– St Ambrose of Milan, Duties of the Clergy 3,4,27
Just as maniacs, who never enjoy tranquility, so also he who is resentful and retains an enemy will never have the enjoyment of any peace; incessantly raging and daily increasing the tempest of his thoughts calling to mind his words and acts, and detesting the very name of him who has aggrieved him. Do you but mention his enemy, he becomes furious at once, and sustains much inward anguish; and should he chance to get only a bare sight of him, he fears and trembles, as if encountering the worst evils, Indeed, if he perceives any of his relations, if but his garment, or his dwelling, or street, he is tormented by the sight of them. For as in the case of those who are beloved, their faces, their garments, their sandals, their houses, or streets, excite us, the instant we behold them; so also should we observe a servant, or friend, or house, or street, or any thing else belonging to those We hate and hold our enemies, we are stung by all these things; and the strokes we endure from the sight of each one of them are frequent and continual. What is the need then of sustaining such a siege, such torment and such punishment? For if hell did not threaten the resentful, yet for the very torment resulting from the thing itself we ought to forgive the offences of those who have aggrieved us. But when deathless punishments remain behind, what can be more senseless than the man, who both here and there brings punishment upon himself, while he thinks to be revenged upon his enemy!
– St John Chrysostom, Homily 20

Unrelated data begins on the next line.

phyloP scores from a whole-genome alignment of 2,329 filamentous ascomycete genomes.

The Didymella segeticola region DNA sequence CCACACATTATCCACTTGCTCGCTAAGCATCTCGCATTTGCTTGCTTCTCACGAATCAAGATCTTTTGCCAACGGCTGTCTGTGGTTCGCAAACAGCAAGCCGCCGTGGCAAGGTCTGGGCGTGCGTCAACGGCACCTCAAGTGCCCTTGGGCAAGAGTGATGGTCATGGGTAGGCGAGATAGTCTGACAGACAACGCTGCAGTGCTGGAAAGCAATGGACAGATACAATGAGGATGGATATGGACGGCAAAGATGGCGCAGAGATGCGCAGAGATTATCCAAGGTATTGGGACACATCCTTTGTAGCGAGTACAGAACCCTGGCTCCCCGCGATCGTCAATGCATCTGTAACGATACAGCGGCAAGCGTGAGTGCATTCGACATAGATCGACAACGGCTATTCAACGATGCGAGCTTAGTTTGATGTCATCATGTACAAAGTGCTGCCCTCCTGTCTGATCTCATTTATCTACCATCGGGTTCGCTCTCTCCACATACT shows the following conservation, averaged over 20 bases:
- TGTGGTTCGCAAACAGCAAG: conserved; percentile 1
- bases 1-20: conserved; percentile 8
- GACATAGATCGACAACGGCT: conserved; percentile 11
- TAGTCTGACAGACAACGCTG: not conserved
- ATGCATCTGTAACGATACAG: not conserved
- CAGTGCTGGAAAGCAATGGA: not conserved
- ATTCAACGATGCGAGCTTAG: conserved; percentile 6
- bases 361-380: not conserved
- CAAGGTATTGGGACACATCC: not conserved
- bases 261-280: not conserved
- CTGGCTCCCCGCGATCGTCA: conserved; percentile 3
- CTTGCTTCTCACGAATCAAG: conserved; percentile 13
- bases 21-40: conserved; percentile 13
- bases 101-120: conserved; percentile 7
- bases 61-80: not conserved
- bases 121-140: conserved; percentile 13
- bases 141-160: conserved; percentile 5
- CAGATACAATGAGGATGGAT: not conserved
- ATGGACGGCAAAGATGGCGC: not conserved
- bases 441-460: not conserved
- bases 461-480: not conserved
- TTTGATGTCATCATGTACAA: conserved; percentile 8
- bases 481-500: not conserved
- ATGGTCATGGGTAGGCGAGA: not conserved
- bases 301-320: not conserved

You detach yourself from the cross to which you have crucified yourself alongside the Saviour if you go and hit your brother.
– St Theodore Studite, Small Catechism
In the past the emperors were faithless persecutors; presently their piety reaches up to heaven. When passing the threshold of the church they lay off their crowns and sign their foreheads with the Cross of Christ. Outside are the weapons, inside the Mysteries; outside the shields, while in here the sacred acts are performed.
– St John Chrysostom, Homily on the Pentecost, CPG 4343
They [the Christians] love all men, and they are persecuted by all. They are ignored, and yet they are condemned. They are put to death, and yet they are endued with life. They are in beggary, and yet they make many rich. They are in want of all things, and yet they abound in all things. They are dishonoured, and yet they are glorified in their dishonour. They are evil spoken of, and yet they are vindicated. They are reviled, and they bless; they are insulted, and they respect. Doing good they are punished as evil-doers; being punished they rejoice, as if they were thereby quickened by life. War is waged against them as aliens by the Jews, and persecution is carried on against them by the Greeks, and yet those that hate them cannot tell the reason of their hostility.
– The Epistle of Mathetes to Diognetus, Chapters 5 and 6
full text available at: earlychristianwritings.com
We [the Christians] started yesterday and already we have filled the world and everything that belongs to you — the cities, apartment houses, fortresses, towns, market places, the camps themselves, your tribes, town councils, the imperial palace, the Senate, the Forum. The only thing we have left to you are the temples. We can count your armies; there is a greater number of Christians in one province! What kind of war would we, who willingly submit to the sword, not be ready or eager for despite our inferior numbers if it were not for the fact that according to our doctrine it is more permissible to be killed than to kill.